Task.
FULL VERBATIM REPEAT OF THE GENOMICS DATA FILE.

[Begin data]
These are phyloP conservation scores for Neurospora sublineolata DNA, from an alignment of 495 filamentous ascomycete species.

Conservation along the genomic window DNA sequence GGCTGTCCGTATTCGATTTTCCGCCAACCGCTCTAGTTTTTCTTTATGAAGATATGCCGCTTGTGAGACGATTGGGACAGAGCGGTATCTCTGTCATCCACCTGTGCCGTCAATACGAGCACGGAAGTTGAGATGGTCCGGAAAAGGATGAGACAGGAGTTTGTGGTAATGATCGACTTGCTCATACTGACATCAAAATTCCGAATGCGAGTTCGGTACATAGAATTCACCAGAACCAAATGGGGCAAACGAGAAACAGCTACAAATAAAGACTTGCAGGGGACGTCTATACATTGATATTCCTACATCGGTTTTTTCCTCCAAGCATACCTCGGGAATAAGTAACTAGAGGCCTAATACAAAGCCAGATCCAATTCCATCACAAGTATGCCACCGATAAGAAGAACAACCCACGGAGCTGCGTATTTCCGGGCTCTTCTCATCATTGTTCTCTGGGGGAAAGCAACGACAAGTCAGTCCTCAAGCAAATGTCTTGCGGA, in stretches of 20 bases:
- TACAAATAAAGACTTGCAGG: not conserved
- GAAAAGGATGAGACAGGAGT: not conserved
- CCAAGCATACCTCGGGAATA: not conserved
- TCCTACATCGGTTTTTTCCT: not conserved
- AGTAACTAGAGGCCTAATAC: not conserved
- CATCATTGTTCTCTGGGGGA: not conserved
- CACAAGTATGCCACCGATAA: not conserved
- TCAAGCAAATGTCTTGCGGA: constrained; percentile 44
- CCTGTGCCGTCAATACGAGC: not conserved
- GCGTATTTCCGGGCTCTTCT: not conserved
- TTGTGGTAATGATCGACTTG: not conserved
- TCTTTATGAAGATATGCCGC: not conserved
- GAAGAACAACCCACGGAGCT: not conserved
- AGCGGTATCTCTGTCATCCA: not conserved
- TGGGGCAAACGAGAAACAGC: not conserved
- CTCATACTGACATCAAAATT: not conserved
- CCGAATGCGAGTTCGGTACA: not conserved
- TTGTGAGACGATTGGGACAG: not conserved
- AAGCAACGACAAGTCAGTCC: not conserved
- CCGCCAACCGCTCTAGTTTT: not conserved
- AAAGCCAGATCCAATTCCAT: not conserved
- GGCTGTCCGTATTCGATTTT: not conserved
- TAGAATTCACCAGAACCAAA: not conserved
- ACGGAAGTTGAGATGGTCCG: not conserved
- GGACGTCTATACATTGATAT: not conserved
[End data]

These are phyloP conservation scores for Neurospora sublineolata DNA, from an alignment of 495 filamentous ascomycete species.

Conservation along the genomic window DNA sequence GGCTGTCCGTATTCGATTTTCCGCCAACCGCTCTAGTTTTTCTTTATGAAGATATGCCGCTTGTGAGACGATTGGGACAGAGCGGTATCTCTGTCATCCACCTGTGCCGTCAATACGAGCACGGAAGTTGAGATGGTCCGGAAAAGGATGAGACAGGAGTTTGTGGTAATGATCGACTTGCTCATACTGACATCAAAATTCCGAATGCGAGTTCGGTACATAGAATTCACCAGAACCAAATGGGGCAAACGAGAAACAGCTACAAATAAAGACTTGCAGGGGACGTCTATACATTGATATTCCTACATCGGTTTTTTCCTCCAAGCATACCTCGGGAATAAGTAACTAGAGGCCTAATACAAAGCCAGATCCAATTCCATCACAAGTATGCCACCGATAAGAAGAACAACCCACGGAGCTGCGTATTTCCGGGCTCTTCTCATCATTGTTCTCTGGGGGAAAGCAACGACAAGTCAGTCCTCAAGCAAATGTCTTGCGGA, in stretches of 20 bases:
- TACAAATAAAGACTTGCAGG: not conserved
- GAAAAGGATGAGACAGGAGT: not conserved
- CCAAGCATACCTCGGGAATA: not conserved
- TCCTACATCGGTTTTTTCCT: not conserved
- AGTAACTAGAGGCCTAATAC: not conserved
- CATCATTGTTCTCTGGGGGA: not conserved
- CACAAGTATGCCACCGATAA: not conserved
- TCAAGCAAATGTCTTGCGGA: constrained; percentile 44
- CCTGTGCCGTCAATACGAGC: not conserved
- GCGTATTTCCGGGCTCTTCT: not conserved
- TTGTGGTAATGATCGACTTG: not conserved
- TCTTTATGAAGATATGCCGC: not conserved
- GAAGAACAACCCACGGAGCT: not conserved
- AGCGGTATCTCTGTCATCCA: not conserved
- TGGGGCAAACGAGAAACAGC: not conserved
- CTCATACTGACATCAAAATT: not conserved
- CCGAATGCGAGTTCGGTACA: not conserved
- TTGTGAGACGATTGGGACAG: not conserved
- AAGCAACGACAAGTCAGTCC: not conserved
- CCGCCAACCGCTCTAGTTTT: not conserved
- AAAGCCAGATCCAATTCCAT: not conserved
- GGCTGTCCGTATTCGATTTT: not conserved
- TAGAATTCACCAGAACCAAA: not conserved
- ACGGAAGTTGAGATGGTCCG: not conserved
- GGACGTCTATACATTGATAT: not conserved